• Restraint Beats Rivalry: One of the hallmarks of our era is the simultaneous rise of multiple nations, creating enormous turbulence in the geopolitical pecking order. For strategists of a historical bent, this can be alarming, given the frequent collision between past rising and declining nations. Jones encourages us all to take a deep breath and recognize that today’s emerging players—including China—possess at least as many incentives to exercise restraint and pursue cooperation as they do to engage in strategic rivalry and embrace conflict. What is unique about today’s order is that major players—both advanced and advancing—increasingly cooperate not only in formal institutions but fluid, issue-specific coalitions. The frequent result, as in the anti-piracy coalition in the Indian Ocean, is a coalition of strange bedfellows that coalesces behind common interests. To be sure, big power rivalry will persist, particularly at the regional level. But it will tend to pit rising and declining powers in the second tier against each other rather than spur conflict with the United States. The China-Japan rivalry in the East China Sea stands as the archetypal example of this.

If there is a gap in this book, it is the incomplete treatment of how power translates into leadership. Jones shows that the United States dominates on  multiple measures of material power. The trick, of course, is to convert this potential into actual influence over actors and outcomes. Leadership, after all, implies “followers.” Jones offers little policy guidance on how the United States might better deploy its resources to shape the incentives of countries that are on the fence about following its lead. Nor does he fully explore the implications of what Susan Strange called U.S. “structural power”—that is,  the ability of the United States to get its way not merely by deploying incentives in one-on-one bargaining situations but indeed by determining the very context in which other countries must operate. Still, this is a concept he seems to appreciate intuitively, given his insights on the dollar’s role as the world’s main reserve currency, or of the geopolitical implications of U.S. control of the sea lanes. His analysis is weaker when it comes to “soft power”—that elusive, fragile influence the United States supposedly gains from its attractive political values, domestic institutions, and popular culture. The question the book never answers is whether—given its controversial national security policies,  corrosive domestic politics, and role in the global financial crisis—the bloom is now off the rose.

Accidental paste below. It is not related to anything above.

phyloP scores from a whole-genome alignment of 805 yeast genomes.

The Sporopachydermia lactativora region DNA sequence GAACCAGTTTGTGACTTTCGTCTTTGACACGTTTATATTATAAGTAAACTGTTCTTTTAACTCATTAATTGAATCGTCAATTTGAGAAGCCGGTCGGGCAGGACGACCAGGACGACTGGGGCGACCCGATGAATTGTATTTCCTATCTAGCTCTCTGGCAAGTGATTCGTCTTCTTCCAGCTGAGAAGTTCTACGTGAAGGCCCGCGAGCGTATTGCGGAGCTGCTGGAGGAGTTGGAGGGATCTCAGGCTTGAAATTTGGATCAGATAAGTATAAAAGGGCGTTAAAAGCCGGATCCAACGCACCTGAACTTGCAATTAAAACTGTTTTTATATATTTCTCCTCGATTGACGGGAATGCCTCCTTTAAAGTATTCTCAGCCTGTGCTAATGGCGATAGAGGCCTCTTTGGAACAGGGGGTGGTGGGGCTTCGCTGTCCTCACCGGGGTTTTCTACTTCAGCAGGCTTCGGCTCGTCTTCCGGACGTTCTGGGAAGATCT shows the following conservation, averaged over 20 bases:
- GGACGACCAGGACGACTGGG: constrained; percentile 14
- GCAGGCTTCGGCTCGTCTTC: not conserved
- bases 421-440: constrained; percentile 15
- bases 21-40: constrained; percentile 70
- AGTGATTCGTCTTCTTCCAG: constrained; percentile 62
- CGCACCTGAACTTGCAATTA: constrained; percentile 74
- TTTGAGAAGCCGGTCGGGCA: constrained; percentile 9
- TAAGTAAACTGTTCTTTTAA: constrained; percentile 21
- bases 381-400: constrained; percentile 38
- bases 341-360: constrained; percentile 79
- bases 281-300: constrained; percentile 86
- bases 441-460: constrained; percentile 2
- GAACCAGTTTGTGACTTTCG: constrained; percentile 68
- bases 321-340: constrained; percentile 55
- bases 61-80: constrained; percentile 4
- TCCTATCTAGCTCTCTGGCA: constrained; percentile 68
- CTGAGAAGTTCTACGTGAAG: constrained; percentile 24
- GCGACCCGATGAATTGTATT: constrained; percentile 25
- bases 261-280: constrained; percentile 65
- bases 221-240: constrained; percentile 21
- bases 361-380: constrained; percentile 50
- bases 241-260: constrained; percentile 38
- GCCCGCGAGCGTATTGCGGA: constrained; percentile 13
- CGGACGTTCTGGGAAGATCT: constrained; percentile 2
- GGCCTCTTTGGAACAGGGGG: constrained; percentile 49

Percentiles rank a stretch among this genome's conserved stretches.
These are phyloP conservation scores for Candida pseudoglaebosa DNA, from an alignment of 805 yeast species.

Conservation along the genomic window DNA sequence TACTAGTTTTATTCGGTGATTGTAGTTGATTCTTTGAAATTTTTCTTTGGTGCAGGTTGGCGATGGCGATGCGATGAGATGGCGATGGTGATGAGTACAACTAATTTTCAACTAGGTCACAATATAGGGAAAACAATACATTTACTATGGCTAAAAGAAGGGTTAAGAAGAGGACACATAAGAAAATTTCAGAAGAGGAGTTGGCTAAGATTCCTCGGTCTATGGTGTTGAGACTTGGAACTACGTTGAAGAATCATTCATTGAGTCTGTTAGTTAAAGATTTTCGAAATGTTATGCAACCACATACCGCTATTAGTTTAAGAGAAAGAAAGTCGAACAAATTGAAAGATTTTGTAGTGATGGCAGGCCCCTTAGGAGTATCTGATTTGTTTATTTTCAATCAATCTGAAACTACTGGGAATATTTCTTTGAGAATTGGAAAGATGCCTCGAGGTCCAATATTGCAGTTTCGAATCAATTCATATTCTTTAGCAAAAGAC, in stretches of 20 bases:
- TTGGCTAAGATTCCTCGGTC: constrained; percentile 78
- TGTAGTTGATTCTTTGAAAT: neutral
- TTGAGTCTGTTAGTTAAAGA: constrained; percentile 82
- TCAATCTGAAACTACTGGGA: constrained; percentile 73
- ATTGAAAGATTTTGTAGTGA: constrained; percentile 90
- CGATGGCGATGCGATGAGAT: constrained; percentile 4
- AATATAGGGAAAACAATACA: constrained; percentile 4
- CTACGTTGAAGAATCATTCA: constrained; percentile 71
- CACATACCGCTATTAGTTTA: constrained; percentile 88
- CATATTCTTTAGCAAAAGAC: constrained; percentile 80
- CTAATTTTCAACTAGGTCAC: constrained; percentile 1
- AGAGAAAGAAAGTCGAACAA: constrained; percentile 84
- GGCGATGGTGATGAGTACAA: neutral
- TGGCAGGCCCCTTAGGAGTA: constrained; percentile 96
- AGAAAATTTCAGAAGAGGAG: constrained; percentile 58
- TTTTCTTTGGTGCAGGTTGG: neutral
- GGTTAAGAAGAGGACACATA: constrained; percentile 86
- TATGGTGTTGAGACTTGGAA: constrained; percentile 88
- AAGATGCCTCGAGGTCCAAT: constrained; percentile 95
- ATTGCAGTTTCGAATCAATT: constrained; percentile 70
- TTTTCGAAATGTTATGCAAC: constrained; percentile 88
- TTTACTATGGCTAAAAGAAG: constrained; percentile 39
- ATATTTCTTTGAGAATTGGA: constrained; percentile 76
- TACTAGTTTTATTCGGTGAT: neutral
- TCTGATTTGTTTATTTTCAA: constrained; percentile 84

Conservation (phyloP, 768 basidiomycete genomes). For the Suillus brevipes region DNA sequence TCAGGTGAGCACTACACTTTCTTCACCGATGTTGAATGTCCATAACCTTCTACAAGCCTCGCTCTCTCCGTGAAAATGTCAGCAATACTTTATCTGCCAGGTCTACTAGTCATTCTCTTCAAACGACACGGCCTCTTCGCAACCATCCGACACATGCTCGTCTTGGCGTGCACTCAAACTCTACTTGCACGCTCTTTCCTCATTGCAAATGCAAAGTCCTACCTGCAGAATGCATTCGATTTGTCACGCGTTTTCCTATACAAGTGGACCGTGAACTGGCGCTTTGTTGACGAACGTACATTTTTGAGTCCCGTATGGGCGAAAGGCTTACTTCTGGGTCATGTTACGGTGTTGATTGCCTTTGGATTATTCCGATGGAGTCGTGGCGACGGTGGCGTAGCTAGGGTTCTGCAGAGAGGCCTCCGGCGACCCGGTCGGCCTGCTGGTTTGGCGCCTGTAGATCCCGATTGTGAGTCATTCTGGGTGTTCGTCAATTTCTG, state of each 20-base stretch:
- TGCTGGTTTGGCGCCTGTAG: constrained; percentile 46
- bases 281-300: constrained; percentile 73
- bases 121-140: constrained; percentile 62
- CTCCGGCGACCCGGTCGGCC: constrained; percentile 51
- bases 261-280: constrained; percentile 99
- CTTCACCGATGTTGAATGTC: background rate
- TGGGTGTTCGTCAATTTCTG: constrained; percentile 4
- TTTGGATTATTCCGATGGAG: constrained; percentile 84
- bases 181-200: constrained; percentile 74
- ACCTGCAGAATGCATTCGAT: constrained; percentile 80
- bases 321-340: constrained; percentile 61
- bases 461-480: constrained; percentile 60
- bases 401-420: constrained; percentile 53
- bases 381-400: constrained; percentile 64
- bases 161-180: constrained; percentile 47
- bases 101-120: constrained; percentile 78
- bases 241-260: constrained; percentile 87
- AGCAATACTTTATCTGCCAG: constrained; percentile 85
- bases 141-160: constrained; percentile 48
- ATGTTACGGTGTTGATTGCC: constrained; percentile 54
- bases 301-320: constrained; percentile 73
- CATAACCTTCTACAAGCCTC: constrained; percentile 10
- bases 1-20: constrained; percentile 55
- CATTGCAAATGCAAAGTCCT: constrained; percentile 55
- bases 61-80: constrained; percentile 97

But the biggest lacuna in Still Ours to Lead is its inattention to the domestic preconditions of U.S. global leadership—specifically, the capacity of the U.S. political system to marshall the political will and domestic resources required to retain its historic role as the custodian of world order. And here there is grave room for doubt, given intense partisanship and legislative gridlock in Congress, as well as broad popular sentiments for retrenchment (if not true isolationism). To be fair, Jones explicitly concedes that he will not address this topic, leaving it to others to argue that foreign policy begins at home. And it may be too much to demand that one book do it all. In the end, Jones’ message is  a simple one: the world is still ready for U.S. leadership, if we grasp the nettle.

One of the delights of this book is its conversational tone. Manuscripts on weighty policy matters are often just that: heavy, self-important tomes laden with dense prose and groaning with jargon. Jones’ style is lighter and informal. He weaves data together with illustrative anecdotes and bits of humor to make his point. In short, it’s a lively conversation with an engaging and intelligent friend over drinks. (Full disclosure: Being one of Bruce’s lucky friends, I’ve had this pleasure to enjoy over many years).

Post a Comment 4 Comments

  • Posted by Paulo Augusto Lacaz

    Dear Colleague,
    I agree!
    Really the big issue of the USA and others nations, is in its internal conduct. According to my Doctrine of scientific nature based on the Positive Moral and Sociology Sciences, indicates that any civilization, to maintain its existence, which is figuratively formed by a tripod of three ” oscillating vectors” – the Intellectual Scientific Capital, Moral Scientific Capital and Material Capital ($) must be controlled to define and planning a development, with a little anarchic Progress and no retrograde Order, knowing quantitate each these legs of tripod. Otherwise it falls!
    In the USA the fragile leg of this tripod is the Moral Capital has brought the imbalance of the American Society porch, which is supported on this tripod. Each Nation has a tripod support.
    But to correct this weakness, the result is slow and gradual and that overlaps actions are not provided: short, medium and long term, the amorality that has a power of silent destruction than the atomic bomb; that destroys internally the Nation at long-term.
    Abraham Lincoln once said
    “What is Morally Wrong Cannot be Politically Correct” – posted in U.S. Capitol.